Whether you choose an electric or hydraulic unit, selection and maintenance of your submersible trash pump are critical factors for increasing productivity on the jobsite and extending the longevity of your pump. Making well-informed decisions on application and usage will lower your costs over the life of the unit.
1. Boost your ROI by picking the right pump.
If you perform the same types of dewatering applications over and over, selecting a pump that will offer the most return on investment can be as simple as explaining your jobsite conditions to your sales representative, who will then recommend an appropriate unit. Although you may consider purchasing the largest unit your budget allows, a pump that satisfies most of your needs, or even two smaller pumps to further increase versatility, might be a better choice.
When your site conditions vary – on one job you’re pumping liquid with a lot of solids and one another you’re pumping mainly clear water – you’ll have to more closely evaluate your needs. A pump will provide the greatest return when it is the appropriate size for the job, so select a size that will offer you the most versatility. Some 6-inch pumps, for example, can be equipped with a 4- or 8-inch hose, effectively allowing the unit to function as a 4-, 6- and 8-inch pump. Equipped in this manner, the pump could handle a variety of applications such as construction dewatering, sewer bypass and pumping sludge, slurry and sludge waste.
Your pump should be as simple as possible to maintain. A well-designed pump will allow easy removal and replacement of normal wear parts. Look for a pump with easy-to-access features in a condensed unit that has durable components. Features such as hand knobs or butterfly bolts that can be loosened without tools, sight indicators for visual inspection and fewer moving parts will enable you to service and troubleshoot more easily.
2. Make routine maintenance routine.
Performing preventive maintenance on your submersible trash pump is the best way to preserve your investment and keep your pump operating at peak efficiency. For a guideline to help you determine diesel fuel savings through pump efficiency in 4-, 6-, 8-, 10- and 12-inch hydraulic pumps, visit www.EquipmentWorld.com/pumpcalculator.
Make checklists for daily and 250-hour maintenance – many pump manufacturers can provide one – and use them faithfully. For hydraulic pumps, carefully monitor hydraulic fluid, line fittings and O-rings. On an electric pump monitor voltage, amp draw, run hours and total dynamic head to alert you to potential problems.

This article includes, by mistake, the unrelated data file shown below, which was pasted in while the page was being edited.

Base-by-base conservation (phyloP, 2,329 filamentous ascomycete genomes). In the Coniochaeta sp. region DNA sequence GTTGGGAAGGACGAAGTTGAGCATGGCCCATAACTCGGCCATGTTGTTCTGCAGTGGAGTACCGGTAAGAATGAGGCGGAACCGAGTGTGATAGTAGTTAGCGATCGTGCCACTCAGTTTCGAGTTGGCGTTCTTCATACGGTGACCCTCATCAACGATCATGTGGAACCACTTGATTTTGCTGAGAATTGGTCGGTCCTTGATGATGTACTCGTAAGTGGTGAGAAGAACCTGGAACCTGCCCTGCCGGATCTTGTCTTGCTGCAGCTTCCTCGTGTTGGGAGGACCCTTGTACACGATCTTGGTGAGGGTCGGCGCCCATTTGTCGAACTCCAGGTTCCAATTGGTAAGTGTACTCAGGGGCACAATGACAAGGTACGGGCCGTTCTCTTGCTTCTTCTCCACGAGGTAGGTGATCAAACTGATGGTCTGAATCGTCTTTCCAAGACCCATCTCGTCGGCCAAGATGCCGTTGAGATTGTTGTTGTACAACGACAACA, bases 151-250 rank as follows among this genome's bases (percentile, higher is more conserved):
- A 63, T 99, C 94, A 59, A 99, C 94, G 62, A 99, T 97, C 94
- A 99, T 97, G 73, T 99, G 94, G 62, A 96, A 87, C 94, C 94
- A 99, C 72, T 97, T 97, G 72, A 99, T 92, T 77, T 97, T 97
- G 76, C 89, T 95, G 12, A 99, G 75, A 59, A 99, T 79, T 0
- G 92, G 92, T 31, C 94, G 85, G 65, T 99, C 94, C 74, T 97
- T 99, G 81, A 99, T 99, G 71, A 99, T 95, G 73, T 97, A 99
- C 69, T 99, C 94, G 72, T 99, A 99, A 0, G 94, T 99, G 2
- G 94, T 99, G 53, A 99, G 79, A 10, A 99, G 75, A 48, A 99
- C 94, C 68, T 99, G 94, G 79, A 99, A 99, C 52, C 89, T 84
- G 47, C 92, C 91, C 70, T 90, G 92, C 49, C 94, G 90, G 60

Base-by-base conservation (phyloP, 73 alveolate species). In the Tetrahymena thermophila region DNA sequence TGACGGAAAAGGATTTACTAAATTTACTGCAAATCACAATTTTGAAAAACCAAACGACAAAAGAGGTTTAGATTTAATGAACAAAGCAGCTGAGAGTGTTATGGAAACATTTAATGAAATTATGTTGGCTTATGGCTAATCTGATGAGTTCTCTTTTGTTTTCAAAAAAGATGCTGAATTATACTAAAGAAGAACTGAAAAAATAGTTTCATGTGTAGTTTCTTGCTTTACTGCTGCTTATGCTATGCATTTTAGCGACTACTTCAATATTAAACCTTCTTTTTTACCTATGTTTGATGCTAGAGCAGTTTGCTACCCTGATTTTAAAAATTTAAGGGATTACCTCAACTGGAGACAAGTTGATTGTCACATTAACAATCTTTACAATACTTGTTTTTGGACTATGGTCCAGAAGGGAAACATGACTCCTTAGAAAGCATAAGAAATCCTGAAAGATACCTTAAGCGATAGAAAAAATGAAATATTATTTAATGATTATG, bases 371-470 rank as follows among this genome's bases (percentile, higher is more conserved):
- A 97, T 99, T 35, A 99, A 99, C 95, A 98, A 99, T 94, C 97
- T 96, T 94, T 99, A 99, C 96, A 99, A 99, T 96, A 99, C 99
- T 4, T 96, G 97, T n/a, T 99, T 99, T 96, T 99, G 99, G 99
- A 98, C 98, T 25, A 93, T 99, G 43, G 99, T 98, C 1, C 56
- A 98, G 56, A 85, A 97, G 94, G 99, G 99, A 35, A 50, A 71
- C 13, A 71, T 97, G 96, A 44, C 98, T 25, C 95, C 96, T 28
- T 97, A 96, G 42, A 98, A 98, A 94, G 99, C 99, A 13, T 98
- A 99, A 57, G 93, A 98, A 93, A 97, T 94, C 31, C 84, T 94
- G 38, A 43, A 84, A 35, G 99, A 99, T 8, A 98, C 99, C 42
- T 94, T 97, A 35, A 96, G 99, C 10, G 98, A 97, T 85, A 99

If you run your pump as part of a system, conduct a pump system survey to determine the system’s efficiency. Conditions commonly associated with inefficient pump operation include cavitating, badly worn, clogged or misapplied units; impeller and casing wear that increases clearance between fixed and moving parts and excessive wear on rings and bearings.
After you complete a job, run your pump with clean water to remove debris, particularly if you have been pumping material with a high level of sand. If you are located in a cold climate, drain and dry the pump before storing to avoid freezing.
3. Eliminate trouble with troubleshooting.
When the pumpend is in the water, it can be difficult to tell if you have a problem with your submersible trash pump. If you suspect your pump is operating at a reduced capacity, evaluate the unit with a flow meter while the pump is still in the water. The flow meter enables you to confirm the actual head and determine friction losses in the piping system. Use the pump’s performance chart and compare the results to what the pump flow should actually be.
On a hydraulic unit, a worn hydraulic motor, bad hydraulic oil or faulty hydraulic lines can reduce capacity. Check the hydraulic motor case drain flow under load, and ensure the oil cooler is clean and clear. Hydraulic oil should not be discolored, which indicates a loss of viscosity. Even trapped air can compromise a pump’s performance – however, it is also the simplest problem to correct. Just rocking the pumpend will release the air pocket.
On an electric unit, check the voltage and amp readings across each leg of the motor and compare to the amps for the pump, and also check the expected amp draw at the operating point on the performance curve.
A number of problems cannot be determined while the pumpend is in the water and must be found by a visual inspection. For any pump, loose hoses, worn seals, obstructions, a clogged strainer or worn impeller can greatly reduce the pump’s performance. Visit www.equipmentworld.com/pumpguides.